“More and more of my customers are retirees. That was the biggest reason I decided to take the course and to try to understand the Adaptiv approach,” says Chris Smith, CEO of Woodsmith Construction. “I wanted to understand what is involved in creating a universal design for the house and planning for retiring in place.”

CCR Build + Remodel shows how accessible designs need not be sterile.

It’s not only builders taking the course. Realtors and designers have attended too. “We’re trying to create a network of professionals in this space from all across the country,” says CHBA’s Sarah Caron, who helped develop the course. “That way, participants have peers, but also people in different fields that bring a different take on home modification.”

The course has also received interest from energy advisors who visit homes regularly to complete energy assessments. Recognizing needs within the home, they can refer partner contractors who can then complete the work.

To develop the Adaptiv curriculum, CHBA worked closely with the Canadian Association of Occupational Therapy to understand clients’ short- and long-term challenges as they age and how to adapt their living environments safely to cope with those challenges.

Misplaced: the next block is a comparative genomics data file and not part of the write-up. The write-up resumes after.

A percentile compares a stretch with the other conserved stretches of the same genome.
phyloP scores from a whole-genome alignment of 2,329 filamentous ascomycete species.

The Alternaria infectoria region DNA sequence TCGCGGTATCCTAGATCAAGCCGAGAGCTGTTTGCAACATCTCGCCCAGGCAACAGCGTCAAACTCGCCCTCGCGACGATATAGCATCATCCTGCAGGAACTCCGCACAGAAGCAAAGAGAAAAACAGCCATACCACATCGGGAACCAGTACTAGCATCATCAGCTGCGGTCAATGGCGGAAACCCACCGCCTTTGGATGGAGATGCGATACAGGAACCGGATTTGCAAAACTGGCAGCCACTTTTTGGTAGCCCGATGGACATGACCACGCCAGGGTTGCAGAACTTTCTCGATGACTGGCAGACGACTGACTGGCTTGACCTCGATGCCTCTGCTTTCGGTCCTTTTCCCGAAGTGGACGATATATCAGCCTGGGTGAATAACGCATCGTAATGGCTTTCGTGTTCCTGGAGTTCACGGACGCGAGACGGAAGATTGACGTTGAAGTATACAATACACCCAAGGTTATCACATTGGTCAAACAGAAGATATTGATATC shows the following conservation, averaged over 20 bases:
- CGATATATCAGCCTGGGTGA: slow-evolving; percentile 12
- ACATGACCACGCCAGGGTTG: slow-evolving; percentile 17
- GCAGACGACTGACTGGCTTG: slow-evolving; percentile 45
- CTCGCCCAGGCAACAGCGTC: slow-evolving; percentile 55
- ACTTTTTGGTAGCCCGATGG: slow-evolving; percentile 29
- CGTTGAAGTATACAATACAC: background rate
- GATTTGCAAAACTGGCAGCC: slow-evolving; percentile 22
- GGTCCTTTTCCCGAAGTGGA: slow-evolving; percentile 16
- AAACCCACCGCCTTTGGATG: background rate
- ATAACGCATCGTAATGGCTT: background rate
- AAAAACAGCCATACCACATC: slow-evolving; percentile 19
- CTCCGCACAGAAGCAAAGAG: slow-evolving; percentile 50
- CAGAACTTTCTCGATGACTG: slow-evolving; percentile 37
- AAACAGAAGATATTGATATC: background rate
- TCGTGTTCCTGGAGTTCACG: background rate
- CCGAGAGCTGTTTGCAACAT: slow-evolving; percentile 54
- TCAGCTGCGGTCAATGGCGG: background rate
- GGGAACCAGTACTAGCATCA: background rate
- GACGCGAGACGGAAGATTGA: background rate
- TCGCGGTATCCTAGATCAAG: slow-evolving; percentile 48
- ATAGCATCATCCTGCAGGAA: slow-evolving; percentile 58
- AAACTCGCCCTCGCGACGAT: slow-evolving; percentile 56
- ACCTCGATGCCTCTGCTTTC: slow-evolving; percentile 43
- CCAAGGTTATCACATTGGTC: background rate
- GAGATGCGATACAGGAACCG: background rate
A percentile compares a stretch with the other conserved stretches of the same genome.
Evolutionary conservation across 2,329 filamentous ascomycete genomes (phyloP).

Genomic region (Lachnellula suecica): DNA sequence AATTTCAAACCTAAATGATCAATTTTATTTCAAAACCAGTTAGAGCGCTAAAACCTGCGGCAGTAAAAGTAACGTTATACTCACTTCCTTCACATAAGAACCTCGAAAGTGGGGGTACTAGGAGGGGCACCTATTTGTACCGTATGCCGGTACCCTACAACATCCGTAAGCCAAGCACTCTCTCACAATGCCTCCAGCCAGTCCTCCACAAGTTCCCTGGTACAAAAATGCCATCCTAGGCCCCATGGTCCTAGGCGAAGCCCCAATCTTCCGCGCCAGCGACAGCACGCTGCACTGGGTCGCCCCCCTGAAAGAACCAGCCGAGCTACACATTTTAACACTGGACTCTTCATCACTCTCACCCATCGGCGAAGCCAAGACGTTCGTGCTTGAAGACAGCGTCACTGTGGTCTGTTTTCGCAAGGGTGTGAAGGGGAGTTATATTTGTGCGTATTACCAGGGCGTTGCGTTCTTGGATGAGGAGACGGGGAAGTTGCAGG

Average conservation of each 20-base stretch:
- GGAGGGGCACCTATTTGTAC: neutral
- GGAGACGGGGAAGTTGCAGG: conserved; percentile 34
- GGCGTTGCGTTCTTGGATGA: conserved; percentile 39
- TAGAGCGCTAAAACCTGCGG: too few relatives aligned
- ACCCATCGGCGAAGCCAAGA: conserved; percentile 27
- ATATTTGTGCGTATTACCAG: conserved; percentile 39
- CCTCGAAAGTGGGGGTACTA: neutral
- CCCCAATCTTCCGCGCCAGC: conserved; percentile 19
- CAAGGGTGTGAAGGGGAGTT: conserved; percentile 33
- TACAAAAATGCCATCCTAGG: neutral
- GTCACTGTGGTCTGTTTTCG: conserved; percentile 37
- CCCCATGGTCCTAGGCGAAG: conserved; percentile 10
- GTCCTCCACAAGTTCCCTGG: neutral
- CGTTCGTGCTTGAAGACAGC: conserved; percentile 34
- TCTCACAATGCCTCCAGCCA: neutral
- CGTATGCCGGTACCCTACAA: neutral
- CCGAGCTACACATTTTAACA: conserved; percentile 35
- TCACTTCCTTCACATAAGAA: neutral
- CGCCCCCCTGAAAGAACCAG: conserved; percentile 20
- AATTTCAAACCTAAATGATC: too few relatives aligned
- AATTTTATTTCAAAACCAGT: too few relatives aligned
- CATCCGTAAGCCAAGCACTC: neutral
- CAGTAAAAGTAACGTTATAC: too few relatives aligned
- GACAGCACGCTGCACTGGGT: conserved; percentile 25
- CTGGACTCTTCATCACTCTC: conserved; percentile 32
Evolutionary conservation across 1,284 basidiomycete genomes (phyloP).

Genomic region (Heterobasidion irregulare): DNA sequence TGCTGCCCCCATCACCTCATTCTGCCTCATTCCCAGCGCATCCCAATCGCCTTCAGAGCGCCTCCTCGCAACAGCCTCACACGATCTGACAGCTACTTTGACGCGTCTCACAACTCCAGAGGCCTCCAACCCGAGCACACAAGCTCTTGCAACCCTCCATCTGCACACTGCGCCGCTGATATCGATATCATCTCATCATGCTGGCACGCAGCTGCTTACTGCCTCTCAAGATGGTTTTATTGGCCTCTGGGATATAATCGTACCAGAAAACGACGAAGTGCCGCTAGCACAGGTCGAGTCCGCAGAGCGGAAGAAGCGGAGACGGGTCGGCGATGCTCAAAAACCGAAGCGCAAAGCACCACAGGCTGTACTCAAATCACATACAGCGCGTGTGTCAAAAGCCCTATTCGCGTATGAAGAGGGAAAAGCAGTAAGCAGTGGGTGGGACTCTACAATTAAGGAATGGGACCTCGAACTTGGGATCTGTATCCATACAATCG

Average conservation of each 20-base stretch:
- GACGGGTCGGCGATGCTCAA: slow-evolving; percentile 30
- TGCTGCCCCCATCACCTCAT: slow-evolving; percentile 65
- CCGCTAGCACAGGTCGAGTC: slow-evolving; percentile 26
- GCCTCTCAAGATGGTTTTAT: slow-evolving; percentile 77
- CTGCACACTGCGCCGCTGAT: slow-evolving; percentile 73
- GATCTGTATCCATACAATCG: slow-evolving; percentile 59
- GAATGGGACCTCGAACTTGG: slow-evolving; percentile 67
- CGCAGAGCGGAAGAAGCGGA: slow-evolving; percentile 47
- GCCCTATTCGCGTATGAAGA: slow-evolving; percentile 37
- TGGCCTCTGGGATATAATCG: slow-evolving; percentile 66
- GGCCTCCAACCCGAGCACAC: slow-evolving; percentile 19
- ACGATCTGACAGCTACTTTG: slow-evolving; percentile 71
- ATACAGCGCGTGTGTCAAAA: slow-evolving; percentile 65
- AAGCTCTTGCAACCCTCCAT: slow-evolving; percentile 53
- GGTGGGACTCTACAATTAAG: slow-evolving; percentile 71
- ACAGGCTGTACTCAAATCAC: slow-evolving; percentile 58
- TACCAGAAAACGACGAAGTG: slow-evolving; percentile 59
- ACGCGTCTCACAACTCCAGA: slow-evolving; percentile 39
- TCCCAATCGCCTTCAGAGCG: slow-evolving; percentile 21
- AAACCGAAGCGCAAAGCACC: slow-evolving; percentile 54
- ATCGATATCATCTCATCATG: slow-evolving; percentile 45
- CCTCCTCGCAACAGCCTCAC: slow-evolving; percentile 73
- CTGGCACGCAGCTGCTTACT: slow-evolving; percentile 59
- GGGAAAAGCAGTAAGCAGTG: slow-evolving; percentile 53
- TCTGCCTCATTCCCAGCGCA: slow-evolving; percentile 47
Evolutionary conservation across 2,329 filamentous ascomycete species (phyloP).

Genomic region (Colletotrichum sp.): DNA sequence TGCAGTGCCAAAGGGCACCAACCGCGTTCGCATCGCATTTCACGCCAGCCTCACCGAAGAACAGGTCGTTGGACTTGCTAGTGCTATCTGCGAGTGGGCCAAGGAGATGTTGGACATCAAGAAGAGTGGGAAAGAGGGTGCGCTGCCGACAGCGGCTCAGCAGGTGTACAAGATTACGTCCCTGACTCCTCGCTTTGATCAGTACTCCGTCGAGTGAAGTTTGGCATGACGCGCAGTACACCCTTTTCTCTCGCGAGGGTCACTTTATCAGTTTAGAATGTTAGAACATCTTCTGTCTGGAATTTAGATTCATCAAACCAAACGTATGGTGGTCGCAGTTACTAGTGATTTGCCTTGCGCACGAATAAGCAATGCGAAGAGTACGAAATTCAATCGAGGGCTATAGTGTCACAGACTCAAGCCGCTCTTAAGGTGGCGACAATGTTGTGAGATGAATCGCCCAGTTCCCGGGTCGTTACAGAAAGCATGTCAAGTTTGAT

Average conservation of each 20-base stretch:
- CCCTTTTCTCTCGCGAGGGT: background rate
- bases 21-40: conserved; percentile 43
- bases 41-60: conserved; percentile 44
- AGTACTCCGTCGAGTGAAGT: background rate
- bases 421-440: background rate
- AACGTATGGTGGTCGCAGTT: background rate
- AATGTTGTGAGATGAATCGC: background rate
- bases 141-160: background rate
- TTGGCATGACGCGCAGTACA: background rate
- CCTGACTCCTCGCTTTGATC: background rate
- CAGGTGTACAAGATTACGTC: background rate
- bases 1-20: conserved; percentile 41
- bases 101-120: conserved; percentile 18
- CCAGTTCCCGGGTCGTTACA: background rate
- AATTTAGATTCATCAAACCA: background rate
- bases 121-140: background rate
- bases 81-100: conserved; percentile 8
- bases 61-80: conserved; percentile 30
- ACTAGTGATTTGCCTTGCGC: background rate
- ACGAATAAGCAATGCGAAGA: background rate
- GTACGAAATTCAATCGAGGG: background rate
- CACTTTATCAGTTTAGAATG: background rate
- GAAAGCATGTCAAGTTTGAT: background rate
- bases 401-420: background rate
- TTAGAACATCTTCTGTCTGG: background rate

“The course contains really specific building knowledge, including the primary areas that need to be considered, like entrances, kitchens and bathrooms, where we spend so much of our time,” says Caron. “Can we ensure that those are safe for the occupants? Can they get to different levels of the house via safe transition areas?”

Smith says a lot of the focus he has seen in homes is on improved lighting, especially around stairs, and stair safety in general.

The Adaptiv course covers more than just the nuts and bolts of creating homes in which people can age in place. It also features modules that cover the empathy and sensitivity needed to discuss future needs with people who don’t necessarily want to have that conversation. “It’s better to prepare and design rooms so that if assistive devices need to go in later, you’re not ripping stuff out and starting again,” Smith advises. While installing supportive bars in a newly renovated bathroom can be a difficult sell, measures like reinforcing drywall in places that might need grab bars in the future can be done in advance without impacting the aesthetics of the building.